Permanent Revolution (group)

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Permanent Revolution
FoundedJuly 2006 (2006-07)
Dissolved28 March 2013 (2013-03-28)
HeadquartersLondon, United Kingdom
NewspaperPermanent Revolution
Political positionFar-left
Colors  Red

Permanent Revolution was a Trotskyist group formed in July 2006 by expelled members of the League for the Fifth International (L5I). It took its name from Leon Trotsky's theory of permanent revolution. The group dissolved itself on 28 March 2013.[1]


The group was founded after a two-year dispute against the perspectives adopted by the L5I at its 2003 congress.[2] It first organised as a tendency, then as a faction.[3]

The split followed a discussion of how to assess the impact, on class politics in general and the level of class struggle, of two changes:

  1. The effect of the restoration of capitalism in the former Union of Soviet Socialist Republics in 1990.
  2. The defeats of the working class movement in the 1970s–1980s, particularly in the United States and United Kingdom.

The group gathered together a minority which argued that almost without exception the international left had undertaken no serious reexamination of world perspectives and economy since a "stagnation phase" in the 1970s and 1980s.[4] It felt that as a result the international left had been unable to explain either the marginalisation of the left or the failure of important protest movements against capitalism (such as the anti-capitalist movement, anti-war movement and Social Forum movements) to sink significant roots into the world working-class.[5][6]

Permanent Revolution argued the L5I perspectives adopted at their Sixth Congress in 2003 that the engine of the world economy had "halted", that world capitalism was in a "period of stagnation" and as a result the world faced a "pre-revolutionary period" were fundamentally inaccurate and the refusal of the L5I to correct these perspectives in the light of experience proved they had decisively broken from the method of revolutionary Trotskyism. In contrast, Permanent Revolution argued that the integration of the former workers states into world capitalism, when combined with the defeats of the working class in the 1970s–1980s, had allowed capitalism to revive itself through globalisation.[7]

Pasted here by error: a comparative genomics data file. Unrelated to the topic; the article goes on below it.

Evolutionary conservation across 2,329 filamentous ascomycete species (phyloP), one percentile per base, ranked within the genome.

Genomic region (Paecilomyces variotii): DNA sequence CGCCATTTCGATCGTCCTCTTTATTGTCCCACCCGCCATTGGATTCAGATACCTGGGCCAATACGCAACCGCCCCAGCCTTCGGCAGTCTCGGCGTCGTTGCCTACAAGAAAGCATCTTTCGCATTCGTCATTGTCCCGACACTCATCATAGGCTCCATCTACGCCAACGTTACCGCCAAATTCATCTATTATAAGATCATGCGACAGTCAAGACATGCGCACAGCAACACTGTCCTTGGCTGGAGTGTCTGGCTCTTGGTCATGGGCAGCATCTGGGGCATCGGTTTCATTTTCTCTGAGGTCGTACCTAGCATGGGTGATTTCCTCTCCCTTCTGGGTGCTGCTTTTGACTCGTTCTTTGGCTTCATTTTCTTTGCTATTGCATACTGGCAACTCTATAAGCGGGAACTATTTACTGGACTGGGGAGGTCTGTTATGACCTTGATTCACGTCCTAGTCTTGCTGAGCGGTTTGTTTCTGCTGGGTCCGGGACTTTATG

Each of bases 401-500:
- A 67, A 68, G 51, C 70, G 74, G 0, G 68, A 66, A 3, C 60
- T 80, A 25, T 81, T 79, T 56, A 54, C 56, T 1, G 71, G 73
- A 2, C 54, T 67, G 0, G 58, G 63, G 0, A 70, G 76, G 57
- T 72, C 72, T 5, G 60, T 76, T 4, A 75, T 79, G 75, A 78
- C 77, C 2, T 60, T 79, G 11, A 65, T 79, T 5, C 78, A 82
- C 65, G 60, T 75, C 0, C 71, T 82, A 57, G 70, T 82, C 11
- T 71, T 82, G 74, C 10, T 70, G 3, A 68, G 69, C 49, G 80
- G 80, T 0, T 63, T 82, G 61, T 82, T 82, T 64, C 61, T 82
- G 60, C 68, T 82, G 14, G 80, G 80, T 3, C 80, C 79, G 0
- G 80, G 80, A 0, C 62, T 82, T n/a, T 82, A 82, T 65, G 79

Furthermore, it argued that while the working class movement was no longer in the counter revolutionary phase of the 1990s, the movement had still not fully recovered from those defeats and rather was in a transitional period, with uneven struggles, not yet usually generalised or sustained.[8]


Permanent Revolution claimed to stand in the tradition of Vladimir Lenin and Leon Trotsky and for the revolutionary programme developed by the early Comintern and the early Fourth International. However, it differed from other Trotskyist organisations in three ways:

  1. Permanent Revolution believed that Trotskyism requires a "perspective" as the most concrete assessment of the situation must be made in order to enable the application of revolutionary Marxist ideas to the real situation of the class struggle at any given moment. It emphasised Marx's view that it is necessary to understand the world in order to change it.[9]